Over the past few years, HDMI (High-Definition Multimedia Interface) has become the de facto standard connection for all things high definition, ranging from source devices such as DVD and Blu-ray players/ recorders, video game consoles and set-top boxes to display hardware like HDTV sets. As audio-visual technology advances, the HDMI specifications have been revised and updated over time: those who follow the home theatre scene will have witnessed the version number going from HDMI 1.0, 1.1 and 1.2 through HDMI 1.3, 1.3a, 1.3b and 1.3c to the latest HDMI 1.4 and 1.4a. However, these HDMI version numbers may not be around for much longer, because the licensing body responsible for HDMI trademarks and logos has banned the use of such specification or version numbers to market HDMI cables and related products.
HDMI Licensing, LLC is the licensing agent incorporated by the seven HDMI founding companies of Panasonic, Sony, Toshiba, Hitachi, Philips, Silicon Image and Technicolor (previously known as Thomson). Last year on the 19th of November, the organisation issued an updated guideline for HDMI trademark and logo usage, mainly stipulating that HDMI version/ specification numbers can longer be used in the packaging, labelling and marketing of HDMI-compliant items.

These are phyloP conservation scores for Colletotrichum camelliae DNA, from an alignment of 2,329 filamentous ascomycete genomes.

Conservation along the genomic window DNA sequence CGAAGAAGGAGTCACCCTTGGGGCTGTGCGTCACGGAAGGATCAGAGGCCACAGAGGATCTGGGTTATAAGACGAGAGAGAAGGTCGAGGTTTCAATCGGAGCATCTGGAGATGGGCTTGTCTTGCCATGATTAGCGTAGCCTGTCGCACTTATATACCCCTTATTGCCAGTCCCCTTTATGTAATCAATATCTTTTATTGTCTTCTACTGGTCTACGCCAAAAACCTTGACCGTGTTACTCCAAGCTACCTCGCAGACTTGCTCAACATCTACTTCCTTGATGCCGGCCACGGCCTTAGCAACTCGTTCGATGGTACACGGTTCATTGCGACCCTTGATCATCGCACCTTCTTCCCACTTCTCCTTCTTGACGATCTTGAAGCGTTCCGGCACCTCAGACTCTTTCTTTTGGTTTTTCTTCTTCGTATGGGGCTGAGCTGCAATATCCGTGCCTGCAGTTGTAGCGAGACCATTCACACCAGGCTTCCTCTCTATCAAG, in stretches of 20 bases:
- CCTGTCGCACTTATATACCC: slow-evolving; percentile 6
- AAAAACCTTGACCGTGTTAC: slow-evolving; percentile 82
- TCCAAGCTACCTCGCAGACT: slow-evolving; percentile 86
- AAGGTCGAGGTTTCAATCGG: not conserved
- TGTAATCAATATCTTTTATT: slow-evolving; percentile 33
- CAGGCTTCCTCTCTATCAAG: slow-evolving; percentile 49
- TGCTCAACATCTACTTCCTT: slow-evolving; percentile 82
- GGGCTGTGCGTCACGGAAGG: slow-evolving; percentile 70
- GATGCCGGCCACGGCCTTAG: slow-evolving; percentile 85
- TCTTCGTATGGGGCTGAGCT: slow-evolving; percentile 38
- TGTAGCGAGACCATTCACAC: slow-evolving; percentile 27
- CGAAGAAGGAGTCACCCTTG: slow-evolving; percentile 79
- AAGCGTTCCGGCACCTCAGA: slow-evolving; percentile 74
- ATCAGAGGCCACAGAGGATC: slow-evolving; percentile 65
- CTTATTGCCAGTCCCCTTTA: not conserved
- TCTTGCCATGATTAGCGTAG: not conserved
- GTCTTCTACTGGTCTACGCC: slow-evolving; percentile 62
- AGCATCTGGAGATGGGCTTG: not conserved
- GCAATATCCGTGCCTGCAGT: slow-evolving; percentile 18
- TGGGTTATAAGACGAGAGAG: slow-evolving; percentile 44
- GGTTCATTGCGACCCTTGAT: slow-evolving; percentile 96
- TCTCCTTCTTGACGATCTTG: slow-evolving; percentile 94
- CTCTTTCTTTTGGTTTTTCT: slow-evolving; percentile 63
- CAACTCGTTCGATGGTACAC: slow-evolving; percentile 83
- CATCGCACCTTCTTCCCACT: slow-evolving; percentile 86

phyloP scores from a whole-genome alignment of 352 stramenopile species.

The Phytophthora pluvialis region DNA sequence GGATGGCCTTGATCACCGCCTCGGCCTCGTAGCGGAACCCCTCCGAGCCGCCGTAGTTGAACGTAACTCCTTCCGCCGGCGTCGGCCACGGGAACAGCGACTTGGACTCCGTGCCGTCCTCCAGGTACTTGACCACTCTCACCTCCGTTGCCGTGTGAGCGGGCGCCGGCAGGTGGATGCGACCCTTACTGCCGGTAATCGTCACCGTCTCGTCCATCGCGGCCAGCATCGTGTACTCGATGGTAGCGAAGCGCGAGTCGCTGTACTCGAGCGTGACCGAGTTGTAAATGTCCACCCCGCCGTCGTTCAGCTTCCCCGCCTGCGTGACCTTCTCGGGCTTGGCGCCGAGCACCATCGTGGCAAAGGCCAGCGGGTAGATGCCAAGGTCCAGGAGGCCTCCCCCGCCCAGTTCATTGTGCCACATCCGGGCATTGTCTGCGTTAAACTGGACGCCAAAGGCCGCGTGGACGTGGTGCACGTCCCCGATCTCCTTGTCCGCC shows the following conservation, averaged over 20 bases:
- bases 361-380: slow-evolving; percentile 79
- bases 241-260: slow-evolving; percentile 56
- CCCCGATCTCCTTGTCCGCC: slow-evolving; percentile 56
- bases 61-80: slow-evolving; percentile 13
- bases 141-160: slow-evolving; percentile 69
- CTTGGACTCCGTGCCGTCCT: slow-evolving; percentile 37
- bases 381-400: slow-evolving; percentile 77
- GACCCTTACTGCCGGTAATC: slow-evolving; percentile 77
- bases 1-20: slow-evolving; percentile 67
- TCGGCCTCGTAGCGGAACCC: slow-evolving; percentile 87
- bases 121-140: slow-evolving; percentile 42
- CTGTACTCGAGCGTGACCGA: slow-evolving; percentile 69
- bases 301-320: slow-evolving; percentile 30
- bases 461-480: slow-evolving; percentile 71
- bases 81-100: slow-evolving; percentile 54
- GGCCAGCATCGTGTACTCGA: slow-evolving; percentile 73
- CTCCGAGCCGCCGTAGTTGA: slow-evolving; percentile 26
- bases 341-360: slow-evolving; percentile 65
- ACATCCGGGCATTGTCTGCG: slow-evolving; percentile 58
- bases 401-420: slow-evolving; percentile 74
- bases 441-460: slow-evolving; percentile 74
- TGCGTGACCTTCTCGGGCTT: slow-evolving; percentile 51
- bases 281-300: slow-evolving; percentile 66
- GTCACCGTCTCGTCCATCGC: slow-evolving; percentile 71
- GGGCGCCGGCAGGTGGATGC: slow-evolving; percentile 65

For HDMI cables, a grace period of one year was given to HDMI cable manufacturers and distributors to remove the offending descriptions, which means that as of 18th of November 2010, any HDMI cables that bear HDMI version numbers will actually infringe the trademark. Non-cable products have until the 1st of January in 2012 to become compliant with the new conditions.
In place of the version numbers, HDMI cables are meant to be described on the packaging and cables themselves in five ways:
- Standard HDMI Cable: Supports up to 720p/1080i. Total bandwidth of 2.25 Gbps;
- Standard HDMI Cable with Ethernet: As above, and adds support for Ethernet data up to 100Mbps;
- Standard Automative HDMI Cable: Designed and tested for in-car entertainment system;
- High Speed HDMI Cable: Supports 1080p or higher. Total bandwidth of 10.2 Gbps; and
- High Speed HDMI Cable with Ethernet: As above, and adds support for Ethernet data up to 100Mbps.
HDMI Licensing’s president Steve Venuti said that the new method of describing HDMI specifications will not only allow manufacturers and resellers to correctly market HDMI products with specific features, but also help consumers choose the right products for their requirements.